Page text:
Among vs. Amongst – Difference, Usage & Examples

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Candace Osmond

Candace Osmond studied Advanced Writing & Editing Essentials at MHC. She’s been an International and USA TODAY Bestselling Author for over a decade. And she’s worked as an Editor for several mid-sized publications. Candace has a keen eye for content editing and a high degree of expertise in Fiction.

The English language is full of quirks that confuse many speakers and writers. For instance, what is the difference between among and amongst? Is amongst a word?

My quick guide will show you the difference between among and amongst. You’ll learn that both words are prepositions with the same meanings, but I’ll show you how there’s a time and place for each.

“Among” vs. “Amongst”

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Both among and amongst are prepositions with the same definitions. Both can be used interchangeably, but it’s really all a matter of style:

  • Surrounded by or in the company of
  • Being a member of a larger group
  • Occurring in or predicted by a certain group of people
  • Indicating a choice, division, or differentiation involving more than two people

The -st at the end of amongst is a holdover from a period of English in which s sounds were added to words (usually nouns) to make adverbs. Other examples of words inflected this way include always, once, whence, and unawares, and there are a few other -st adverbs such as whilst and amidst.

When to Use “Among”

Among is an older version of the word, but it is more common in modern and casual conversations. For instance, you can say that someone is the eldest among five siblings. You might also say that someone got something among their boxes of books.

When to Use “Amongst”

Amongst sounds more dated, but it appeared later than among. During the Middle English period, the language added sounds to specific words to identify them as adverbs. Among became amongst to become an adverb.

Some words still follow this tradition, such as unawares, once, and always. Other examples that we rarely use in Modern English are whilst and whence.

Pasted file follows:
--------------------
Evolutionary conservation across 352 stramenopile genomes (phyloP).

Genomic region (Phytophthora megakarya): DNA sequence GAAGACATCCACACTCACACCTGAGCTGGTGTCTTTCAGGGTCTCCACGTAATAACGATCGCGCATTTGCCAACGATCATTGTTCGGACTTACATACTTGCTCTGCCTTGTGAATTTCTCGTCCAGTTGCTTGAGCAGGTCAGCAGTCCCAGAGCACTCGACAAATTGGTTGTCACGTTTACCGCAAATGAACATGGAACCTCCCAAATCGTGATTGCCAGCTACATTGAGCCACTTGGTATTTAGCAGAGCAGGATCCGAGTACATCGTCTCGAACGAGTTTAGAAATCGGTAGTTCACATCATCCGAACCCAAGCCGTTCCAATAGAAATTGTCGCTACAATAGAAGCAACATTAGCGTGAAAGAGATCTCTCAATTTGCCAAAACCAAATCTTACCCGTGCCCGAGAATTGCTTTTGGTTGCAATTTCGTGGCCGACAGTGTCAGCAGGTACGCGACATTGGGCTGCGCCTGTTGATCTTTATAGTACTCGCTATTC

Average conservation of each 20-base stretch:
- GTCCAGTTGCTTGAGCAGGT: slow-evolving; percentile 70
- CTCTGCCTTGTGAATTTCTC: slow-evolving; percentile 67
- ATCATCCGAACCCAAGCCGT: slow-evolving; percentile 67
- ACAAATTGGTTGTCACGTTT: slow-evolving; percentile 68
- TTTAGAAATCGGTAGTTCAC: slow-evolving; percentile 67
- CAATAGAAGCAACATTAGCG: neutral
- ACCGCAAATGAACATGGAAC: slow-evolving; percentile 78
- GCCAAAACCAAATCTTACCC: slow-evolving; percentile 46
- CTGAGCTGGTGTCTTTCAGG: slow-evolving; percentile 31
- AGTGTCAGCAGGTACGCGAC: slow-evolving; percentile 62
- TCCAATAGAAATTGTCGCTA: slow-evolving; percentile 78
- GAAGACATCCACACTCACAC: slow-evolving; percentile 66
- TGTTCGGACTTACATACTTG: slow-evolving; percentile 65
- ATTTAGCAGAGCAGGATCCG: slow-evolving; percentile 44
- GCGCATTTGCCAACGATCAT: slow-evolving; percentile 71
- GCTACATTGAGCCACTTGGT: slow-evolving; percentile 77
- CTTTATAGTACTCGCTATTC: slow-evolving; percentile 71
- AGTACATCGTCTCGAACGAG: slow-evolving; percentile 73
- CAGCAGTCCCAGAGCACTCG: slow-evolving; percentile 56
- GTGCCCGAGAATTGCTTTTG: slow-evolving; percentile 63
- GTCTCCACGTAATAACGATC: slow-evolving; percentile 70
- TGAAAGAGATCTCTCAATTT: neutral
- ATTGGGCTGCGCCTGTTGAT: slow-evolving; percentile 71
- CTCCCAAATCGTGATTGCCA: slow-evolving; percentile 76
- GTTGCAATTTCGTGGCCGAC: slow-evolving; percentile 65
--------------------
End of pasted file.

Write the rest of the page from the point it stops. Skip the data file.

Use amongst if you want to sound more formal in your writing. It’s also more commonly used in British English as opposed to American English, but it really just depends on your writing style. 

How to Use “Among” in a Sentence

Here are some examples of among in a sentence.

  • He was among the players chosen to join the national event.
  • There is so much unhappiness among the people.
  • The bracelet was hidden among the boxes.
  • I just want to dance among the stars, these after-hours got me [Afterhours by Diplo].
  • A report that the Suns have interest in Collins was forcefully shot down by Phoenix-based radio host and insider John Gambadoro, but league sources confirmed Utah is among the teams to express interest in the Atlanta forward. [NBC Sports]

How to Use “Amongst” in a Sentence

Here are some examples of amongst in sentences.

  • Why are they always fighting amongst themselves?
  • You don’t have to worry. You’re amongst friends.
  • Studies show that college-educated women are amongst the most likely to say men and women are not treated equally by society.
  • “Voldemort himself created his worst enemy, just as tyrants everywhere do! Have you any idea how much tyrants fear the people they oppress? All of them realize that one day, amongst their many victims, there is sure to be one who rises against them and strikes back!” [Harry Potter and the Half-Blood Prince, J.K. Rowling]
  • Energy crisis serving as a catalyst for technological transformation amongst energy retailers. [Current]

“Among” vs. “Amongst” Summary

I hope my little guide has helped you understand the use of among and amongst in sentences. Remember that these words are both prepositions with the same definition: Surrounded by or in the company of.

Use among when engaging in casual writing or conversations. But if you want to sound fancier, I think the Middle English term amongst is better.

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